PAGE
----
EUR/USD has struck a 7-week low in the run up to purchasing manager surveys (PMIs) that likely show Europe’s economic bounce has plateued.
Stock markets are in the green again but there is not much vigour to the move outside of technology stocks, which were heavily oversold.
The Dow Jones ended higher Tuesday as gains in technology helped the broader market shake off weakness from financials and worries over a second wave of Covid-19.
Amazon led the gains after an upgrade by Bernstein. European stocks, silver, oil, the dollar and bonds were bid. This morning, Asian stocks are struggling to build on Wall Street gains.
European markets have made a positive start on Wednesday, with a small lift coming from weaker currencies in the lead up to the release of PMI data.
The US dollar has been rallying into the first set of September PMIs – with EUR/USD probing 7-week lows. Not necessarily on the US economic outperformance that the PMIs will show – but more on the general understanding that there is a plateauing of the economic recovery. The US is behind Europe in its economic and virus trajectory – so will probably catch down. But, there is also a bit a trade unwind going on here – a trade that bought euros on the belief Europe was fighting the virus better – and with the help of the recovery fund – could bounce back economically quicker.
Specifically on this set of data, for most of Europe and the US there is little change expected from the final August readings – the one exception appears to be the UK where some deceleration is expected – which maybe a bit overblown if economists think there will be some Brexit uncertainty factor – but the ‘rule of 6’ may well have damped business confidence.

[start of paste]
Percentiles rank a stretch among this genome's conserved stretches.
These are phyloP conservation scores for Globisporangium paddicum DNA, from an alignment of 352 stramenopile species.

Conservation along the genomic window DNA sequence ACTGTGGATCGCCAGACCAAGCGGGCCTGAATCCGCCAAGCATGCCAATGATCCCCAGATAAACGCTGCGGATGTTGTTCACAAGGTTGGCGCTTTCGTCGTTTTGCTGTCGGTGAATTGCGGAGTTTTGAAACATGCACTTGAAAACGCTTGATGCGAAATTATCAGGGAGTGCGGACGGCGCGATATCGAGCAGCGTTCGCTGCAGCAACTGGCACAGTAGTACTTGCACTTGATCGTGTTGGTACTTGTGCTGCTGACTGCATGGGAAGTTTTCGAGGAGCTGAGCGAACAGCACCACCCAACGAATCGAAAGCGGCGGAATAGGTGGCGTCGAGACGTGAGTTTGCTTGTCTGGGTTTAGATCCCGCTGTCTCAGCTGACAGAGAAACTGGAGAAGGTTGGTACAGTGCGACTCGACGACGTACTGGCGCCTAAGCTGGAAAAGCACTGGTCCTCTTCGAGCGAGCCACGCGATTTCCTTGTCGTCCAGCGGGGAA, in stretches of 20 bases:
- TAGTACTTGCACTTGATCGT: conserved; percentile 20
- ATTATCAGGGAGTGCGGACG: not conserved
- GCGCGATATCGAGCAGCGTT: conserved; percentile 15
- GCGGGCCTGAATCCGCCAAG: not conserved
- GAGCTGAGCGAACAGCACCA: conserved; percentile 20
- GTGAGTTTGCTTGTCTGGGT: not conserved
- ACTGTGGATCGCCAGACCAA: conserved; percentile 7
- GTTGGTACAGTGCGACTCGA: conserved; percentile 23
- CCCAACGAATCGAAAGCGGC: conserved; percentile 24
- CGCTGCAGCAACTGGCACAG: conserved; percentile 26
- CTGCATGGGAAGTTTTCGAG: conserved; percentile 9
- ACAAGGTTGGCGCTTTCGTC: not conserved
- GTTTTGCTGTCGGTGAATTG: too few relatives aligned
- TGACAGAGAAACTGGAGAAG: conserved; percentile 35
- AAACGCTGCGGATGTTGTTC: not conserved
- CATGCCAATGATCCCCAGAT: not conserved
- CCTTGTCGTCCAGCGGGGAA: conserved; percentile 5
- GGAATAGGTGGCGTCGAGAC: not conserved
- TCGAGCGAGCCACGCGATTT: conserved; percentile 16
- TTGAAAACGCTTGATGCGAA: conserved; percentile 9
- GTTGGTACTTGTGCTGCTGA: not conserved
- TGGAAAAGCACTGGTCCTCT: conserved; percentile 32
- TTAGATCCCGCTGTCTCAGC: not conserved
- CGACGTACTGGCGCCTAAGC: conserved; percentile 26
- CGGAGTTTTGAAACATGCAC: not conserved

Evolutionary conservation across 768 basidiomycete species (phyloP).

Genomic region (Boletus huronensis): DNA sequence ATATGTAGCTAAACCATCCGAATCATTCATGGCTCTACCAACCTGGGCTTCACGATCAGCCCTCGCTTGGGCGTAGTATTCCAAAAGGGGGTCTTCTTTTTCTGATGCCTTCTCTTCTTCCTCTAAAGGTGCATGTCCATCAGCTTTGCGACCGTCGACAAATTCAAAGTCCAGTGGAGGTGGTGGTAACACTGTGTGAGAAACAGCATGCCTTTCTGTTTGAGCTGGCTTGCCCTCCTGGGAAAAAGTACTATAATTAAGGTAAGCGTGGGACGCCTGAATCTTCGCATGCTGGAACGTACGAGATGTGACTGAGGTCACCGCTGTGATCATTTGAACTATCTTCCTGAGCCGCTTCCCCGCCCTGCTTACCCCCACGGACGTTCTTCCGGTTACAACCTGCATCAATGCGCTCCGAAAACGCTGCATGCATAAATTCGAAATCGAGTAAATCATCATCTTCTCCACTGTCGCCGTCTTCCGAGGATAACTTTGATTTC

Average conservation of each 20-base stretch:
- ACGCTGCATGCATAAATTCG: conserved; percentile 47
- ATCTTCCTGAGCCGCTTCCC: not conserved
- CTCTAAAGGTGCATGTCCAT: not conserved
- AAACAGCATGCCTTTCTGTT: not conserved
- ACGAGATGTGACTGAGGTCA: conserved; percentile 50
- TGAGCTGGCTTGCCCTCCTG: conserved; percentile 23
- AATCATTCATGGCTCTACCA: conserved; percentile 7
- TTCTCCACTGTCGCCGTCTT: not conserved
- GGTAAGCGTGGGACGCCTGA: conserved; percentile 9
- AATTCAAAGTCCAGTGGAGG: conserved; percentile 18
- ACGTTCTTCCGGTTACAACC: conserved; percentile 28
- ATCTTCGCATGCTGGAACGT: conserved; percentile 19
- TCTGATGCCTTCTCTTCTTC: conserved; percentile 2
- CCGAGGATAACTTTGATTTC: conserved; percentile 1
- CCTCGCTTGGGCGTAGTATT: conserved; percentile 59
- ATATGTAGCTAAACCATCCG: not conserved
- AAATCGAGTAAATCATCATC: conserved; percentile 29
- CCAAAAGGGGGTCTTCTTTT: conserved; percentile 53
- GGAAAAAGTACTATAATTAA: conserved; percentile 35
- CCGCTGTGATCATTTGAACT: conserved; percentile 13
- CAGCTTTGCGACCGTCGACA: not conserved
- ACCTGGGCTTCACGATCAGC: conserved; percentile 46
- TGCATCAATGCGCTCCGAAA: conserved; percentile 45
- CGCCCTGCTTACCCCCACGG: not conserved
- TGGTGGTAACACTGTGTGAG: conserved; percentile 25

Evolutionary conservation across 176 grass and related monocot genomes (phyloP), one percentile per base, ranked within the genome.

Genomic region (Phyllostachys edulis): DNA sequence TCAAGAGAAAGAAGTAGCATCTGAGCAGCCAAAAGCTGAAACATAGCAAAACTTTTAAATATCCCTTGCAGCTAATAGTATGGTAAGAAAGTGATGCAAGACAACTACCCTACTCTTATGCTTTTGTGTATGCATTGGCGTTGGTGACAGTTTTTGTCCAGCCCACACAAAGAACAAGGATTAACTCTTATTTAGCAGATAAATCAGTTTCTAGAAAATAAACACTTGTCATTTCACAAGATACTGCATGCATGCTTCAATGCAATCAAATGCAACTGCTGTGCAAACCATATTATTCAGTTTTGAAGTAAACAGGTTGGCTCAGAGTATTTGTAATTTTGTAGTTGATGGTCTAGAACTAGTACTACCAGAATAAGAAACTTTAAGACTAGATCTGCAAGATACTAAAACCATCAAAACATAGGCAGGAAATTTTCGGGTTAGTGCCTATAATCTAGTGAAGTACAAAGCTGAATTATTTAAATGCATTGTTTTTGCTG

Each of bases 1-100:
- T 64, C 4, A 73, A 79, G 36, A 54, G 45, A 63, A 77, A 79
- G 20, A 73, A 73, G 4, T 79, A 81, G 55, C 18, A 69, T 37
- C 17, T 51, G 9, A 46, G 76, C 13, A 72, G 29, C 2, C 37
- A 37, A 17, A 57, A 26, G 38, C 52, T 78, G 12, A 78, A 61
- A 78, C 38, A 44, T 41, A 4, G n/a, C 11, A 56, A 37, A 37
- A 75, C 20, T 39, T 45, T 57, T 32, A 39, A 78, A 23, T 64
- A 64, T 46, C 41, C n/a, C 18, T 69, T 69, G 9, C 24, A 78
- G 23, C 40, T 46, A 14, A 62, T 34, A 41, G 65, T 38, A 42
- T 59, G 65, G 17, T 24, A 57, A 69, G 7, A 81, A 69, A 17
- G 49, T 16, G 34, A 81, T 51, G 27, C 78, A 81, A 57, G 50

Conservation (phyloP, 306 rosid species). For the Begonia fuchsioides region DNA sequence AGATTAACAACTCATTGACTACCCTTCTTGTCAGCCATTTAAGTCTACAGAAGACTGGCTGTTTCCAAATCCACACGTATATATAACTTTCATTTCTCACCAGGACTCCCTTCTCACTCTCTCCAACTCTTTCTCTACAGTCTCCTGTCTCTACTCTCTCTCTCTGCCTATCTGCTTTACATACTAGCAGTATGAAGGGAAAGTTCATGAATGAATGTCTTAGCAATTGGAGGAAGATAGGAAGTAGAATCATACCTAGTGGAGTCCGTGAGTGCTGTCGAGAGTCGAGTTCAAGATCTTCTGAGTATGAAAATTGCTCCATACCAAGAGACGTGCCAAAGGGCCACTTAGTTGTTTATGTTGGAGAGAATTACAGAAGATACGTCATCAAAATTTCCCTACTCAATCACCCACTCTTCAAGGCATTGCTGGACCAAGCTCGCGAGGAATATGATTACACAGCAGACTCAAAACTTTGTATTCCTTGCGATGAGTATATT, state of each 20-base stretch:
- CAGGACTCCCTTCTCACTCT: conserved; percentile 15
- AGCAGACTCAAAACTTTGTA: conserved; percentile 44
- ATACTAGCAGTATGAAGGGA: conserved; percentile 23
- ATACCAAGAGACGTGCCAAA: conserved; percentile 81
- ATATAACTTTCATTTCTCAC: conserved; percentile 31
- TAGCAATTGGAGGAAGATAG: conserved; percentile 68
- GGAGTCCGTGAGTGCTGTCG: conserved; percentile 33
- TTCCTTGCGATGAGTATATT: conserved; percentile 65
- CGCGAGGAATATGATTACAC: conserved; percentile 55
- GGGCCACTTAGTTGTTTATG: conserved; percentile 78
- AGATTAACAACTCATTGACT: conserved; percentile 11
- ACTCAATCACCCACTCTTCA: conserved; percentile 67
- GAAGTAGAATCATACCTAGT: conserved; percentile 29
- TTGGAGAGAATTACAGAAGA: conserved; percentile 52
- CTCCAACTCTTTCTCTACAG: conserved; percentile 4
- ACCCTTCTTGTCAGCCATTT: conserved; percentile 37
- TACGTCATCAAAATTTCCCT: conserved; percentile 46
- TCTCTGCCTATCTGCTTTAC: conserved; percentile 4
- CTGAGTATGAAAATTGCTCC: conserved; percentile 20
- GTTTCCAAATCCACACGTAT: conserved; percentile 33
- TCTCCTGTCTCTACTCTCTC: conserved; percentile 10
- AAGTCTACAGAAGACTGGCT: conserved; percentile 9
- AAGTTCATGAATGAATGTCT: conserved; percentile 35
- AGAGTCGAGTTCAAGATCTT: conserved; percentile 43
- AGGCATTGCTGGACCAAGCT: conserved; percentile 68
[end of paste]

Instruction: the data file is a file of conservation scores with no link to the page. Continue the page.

The RBNZ left policy unchanged today. The large scale asset purchase programme or LSAP was expanded last time around so they don’t need to do more for now. The kiwi fell to a new low for the month as Governor Orr made no explicit mention of the kiwi dollar strength but minutes did highlight the consideration of negative rates and foreign asset purchases.
Fed Chair Jerome Powell will of course be testifying again but will likely be a repeat of his message that things are improving with a very uncertain outlook and that the Fed thinks the Fed schemes have worked well for the economy.